• Direct Transfer orders – no requirement for in-transit location
  • Use EU VAT numbers to update contact name
  • Master data from customers and vendors can now be updated from sales and purchase documents
  • When searching, help results will show alongside in-product results
  • New automation of Intercompany inbox and outbox
  • Bulk Invoicing improvements
  • Suggestion of accounts for posting groups

Again, it’s very partial listing – but then it’s a very comprehensive piece of software.

 

Read Full Post »

Our headline is a tad misleading because, while the specifics concern Microsoft Dynamics NAV, one of the world’s leading ERP and business management software systems, the principles of the article could be applied to virtually any software system implementation.  This one just happened to be NAV, because that’s what the consultant, a London-based freelancer by the name of Hannes Holst, implemented when he wrote the article.  (it’s our firm’s specialty as well, by way of full disclosure.)

In that project, Holst was tasked with replacing an existing ERP system with Dynamics NAV, and the plan was to do it on time and on budget – or under.  And they succeeded.  The three critical factors, in Holst’s retrospective were…

  1. Know what the business wants. In our own process at our firm, we label this the business process analysis, but call it what you will, you have to scope the requirements.  It’s the roadmap for all that follows.  It’s a serious (and yes, billable) engagement requiring both parties’ key staff to engage deeply in thinking about the client’s company, processes and goals.  Then, a roadmap is constructed that involves what, where, when, how and who, and guides the entire project team so they understand the goals, benchmarks and processes of that implementation

 

  1. Utilize the Dynamics NAV standard. NAV has been developed continuously for well over twenty years now, and covers all the functionality most any business could need today.  Standardized functionality has been applied all up and down the accounting workflow in NAV, and it works across many industries.  (While we specialize here in manufacturing and distribution, it’s equally adept at retail, service and many others.)  So wherever possible, Holst advises, align the business processes with the software.  This makes projects simpler, quicker and more agile.  Users can start working in some areas very quickly, as other pieces get added later.  (There are some caveats in this regard, but the advice is generally true.)  Finally, assess customizations in terms of impact to the company, which includes an overarching need, the budget, the need to continually maintain those modifications into the future, and the value of their overall ROI.  And when you do customize, wait a while, and then prioritize those “mods” from high to low when you determine which are truly needed.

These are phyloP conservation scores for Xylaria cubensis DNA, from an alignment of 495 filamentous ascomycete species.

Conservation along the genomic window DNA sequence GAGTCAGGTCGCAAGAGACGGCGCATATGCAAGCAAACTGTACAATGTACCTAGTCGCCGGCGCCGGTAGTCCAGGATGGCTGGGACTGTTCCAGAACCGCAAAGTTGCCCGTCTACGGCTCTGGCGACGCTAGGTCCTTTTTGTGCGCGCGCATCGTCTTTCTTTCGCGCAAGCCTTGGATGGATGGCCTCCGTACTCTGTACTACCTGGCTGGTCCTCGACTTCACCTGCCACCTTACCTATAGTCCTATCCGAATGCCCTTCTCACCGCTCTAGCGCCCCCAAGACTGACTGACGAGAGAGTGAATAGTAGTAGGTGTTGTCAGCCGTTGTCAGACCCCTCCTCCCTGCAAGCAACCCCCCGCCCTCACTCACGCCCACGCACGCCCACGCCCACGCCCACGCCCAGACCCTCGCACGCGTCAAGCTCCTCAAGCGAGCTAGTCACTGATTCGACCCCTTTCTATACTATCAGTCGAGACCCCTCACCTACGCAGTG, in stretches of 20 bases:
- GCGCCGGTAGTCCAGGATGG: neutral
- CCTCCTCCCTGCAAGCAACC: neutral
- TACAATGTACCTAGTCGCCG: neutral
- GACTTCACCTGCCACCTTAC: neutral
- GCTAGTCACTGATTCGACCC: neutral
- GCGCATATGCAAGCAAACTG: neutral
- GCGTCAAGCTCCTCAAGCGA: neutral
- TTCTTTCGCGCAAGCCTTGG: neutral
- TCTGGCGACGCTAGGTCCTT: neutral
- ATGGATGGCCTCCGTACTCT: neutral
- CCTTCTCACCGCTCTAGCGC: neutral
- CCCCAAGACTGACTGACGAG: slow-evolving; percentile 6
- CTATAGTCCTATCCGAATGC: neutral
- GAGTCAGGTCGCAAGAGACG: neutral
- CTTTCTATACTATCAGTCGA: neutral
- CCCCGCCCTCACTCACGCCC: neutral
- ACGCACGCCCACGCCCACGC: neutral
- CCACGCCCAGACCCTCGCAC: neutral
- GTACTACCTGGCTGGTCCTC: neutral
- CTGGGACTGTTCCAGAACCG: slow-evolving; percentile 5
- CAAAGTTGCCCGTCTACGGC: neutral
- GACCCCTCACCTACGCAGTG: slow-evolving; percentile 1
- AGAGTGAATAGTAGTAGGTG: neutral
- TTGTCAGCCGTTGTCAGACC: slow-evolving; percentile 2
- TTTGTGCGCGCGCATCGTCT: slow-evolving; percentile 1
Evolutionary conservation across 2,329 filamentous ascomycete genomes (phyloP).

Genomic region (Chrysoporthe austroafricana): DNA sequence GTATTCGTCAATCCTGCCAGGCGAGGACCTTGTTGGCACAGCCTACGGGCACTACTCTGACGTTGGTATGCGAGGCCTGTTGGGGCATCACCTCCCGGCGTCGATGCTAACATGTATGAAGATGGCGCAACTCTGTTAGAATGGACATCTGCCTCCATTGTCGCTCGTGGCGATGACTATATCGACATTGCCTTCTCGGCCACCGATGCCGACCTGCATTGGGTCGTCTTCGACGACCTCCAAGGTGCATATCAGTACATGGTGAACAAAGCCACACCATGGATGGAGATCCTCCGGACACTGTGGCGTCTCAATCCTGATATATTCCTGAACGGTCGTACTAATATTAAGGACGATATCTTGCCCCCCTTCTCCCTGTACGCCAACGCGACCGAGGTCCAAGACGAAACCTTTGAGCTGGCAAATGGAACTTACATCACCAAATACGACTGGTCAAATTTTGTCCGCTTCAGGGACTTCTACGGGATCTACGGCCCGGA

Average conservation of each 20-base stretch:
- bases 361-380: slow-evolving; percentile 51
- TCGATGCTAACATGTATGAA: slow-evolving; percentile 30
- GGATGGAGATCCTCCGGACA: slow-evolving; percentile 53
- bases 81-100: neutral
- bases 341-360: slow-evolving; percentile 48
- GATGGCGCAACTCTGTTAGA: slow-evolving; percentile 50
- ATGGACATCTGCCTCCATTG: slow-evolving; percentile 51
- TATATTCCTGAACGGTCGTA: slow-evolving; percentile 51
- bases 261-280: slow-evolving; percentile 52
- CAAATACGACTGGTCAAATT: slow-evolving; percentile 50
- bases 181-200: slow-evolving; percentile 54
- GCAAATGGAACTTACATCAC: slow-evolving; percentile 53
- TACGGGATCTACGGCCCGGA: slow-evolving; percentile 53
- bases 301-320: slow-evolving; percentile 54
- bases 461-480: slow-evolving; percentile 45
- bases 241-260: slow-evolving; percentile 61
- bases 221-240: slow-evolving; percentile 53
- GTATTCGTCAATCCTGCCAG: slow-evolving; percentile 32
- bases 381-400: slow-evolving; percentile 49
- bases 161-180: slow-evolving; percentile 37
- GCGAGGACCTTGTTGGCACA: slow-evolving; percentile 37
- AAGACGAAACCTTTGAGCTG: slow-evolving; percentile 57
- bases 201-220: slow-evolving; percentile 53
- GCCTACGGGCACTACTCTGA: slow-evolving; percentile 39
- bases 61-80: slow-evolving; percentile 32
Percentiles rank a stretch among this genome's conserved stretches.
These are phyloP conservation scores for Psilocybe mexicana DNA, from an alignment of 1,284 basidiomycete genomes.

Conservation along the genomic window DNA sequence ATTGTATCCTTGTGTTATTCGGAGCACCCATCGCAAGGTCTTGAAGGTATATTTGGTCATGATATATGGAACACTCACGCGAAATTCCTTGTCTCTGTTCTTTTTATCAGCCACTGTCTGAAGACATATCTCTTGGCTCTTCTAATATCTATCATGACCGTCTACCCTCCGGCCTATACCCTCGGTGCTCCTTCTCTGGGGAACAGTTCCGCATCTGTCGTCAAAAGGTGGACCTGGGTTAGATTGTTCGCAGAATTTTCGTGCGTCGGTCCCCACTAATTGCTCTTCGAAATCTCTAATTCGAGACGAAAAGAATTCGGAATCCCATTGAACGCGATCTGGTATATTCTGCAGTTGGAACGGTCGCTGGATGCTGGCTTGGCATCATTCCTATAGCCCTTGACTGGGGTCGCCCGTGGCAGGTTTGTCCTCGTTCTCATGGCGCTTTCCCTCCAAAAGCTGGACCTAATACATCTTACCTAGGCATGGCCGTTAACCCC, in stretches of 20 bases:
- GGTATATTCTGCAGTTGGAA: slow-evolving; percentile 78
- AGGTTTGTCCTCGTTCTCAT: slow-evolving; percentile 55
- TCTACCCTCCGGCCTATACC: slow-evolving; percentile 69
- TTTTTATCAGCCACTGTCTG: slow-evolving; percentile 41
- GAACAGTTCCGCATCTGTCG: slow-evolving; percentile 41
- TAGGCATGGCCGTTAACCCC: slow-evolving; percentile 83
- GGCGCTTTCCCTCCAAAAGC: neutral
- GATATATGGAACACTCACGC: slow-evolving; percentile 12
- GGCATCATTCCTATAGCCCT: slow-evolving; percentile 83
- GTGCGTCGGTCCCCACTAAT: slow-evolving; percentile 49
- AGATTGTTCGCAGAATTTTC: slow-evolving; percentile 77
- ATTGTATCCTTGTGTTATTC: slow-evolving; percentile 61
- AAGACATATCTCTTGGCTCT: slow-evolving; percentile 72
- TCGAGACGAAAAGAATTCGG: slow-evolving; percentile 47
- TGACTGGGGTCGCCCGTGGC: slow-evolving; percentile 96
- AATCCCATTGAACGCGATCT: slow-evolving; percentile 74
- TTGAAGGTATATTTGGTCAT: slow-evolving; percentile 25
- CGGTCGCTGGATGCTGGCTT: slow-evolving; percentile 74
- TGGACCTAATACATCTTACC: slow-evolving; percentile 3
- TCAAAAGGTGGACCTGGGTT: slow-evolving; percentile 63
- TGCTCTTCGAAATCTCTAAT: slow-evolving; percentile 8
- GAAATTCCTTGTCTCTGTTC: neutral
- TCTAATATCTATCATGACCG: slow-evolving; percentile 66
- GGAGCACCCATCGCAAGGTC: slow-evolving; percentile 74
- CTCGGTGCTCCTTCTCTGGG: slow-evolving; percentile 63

1. Hire an internal NAV expert. You can’t always do this of course, but you can have your most knowledgeable expert on the company’s inner-workings coordinating the project on the client side with the project leader from the consultant’s side.  A lot of issues can be resolved quickly when you have process- and software-knowledgeable participants on both sides of that support call.  That internal resource at the client side has a lot to do with landing your project on-time and/or on-budget.  They can recognize problems early on, unsnag project logjams, warn of impending potential pitfalls, and keep client-side implementers on-task and moving forward.  Your whole implementation benefits from the insights an internal expert can bring to bear, and having voices on both sides of the project management spectrum helps ensure that projects are kept honest, flowing, cooperative and, ultimately, successful.

 

Holst’s full, brief article can be found here (you have to join the forum, but it’s free):

 

 

 

Read Full Post »

Our friends at our partner PrintVis, specialists in print & label industry-specific solutions recently posted a timely article on some of the new features to be found in Microsoft’s leading ERP solution, Dynamics NAV 2018 (later this year to be rebranded as “Dynamics 365 Business Central”).  The D365/BC product is basically NAV in new packaging, note the folks at PrintVis.  At it’s core, it’s NAV, in the cloud, hosted directly by Microsoft.  (Note: there will also be an on-premise (i.e., locally hosted at your server) version available.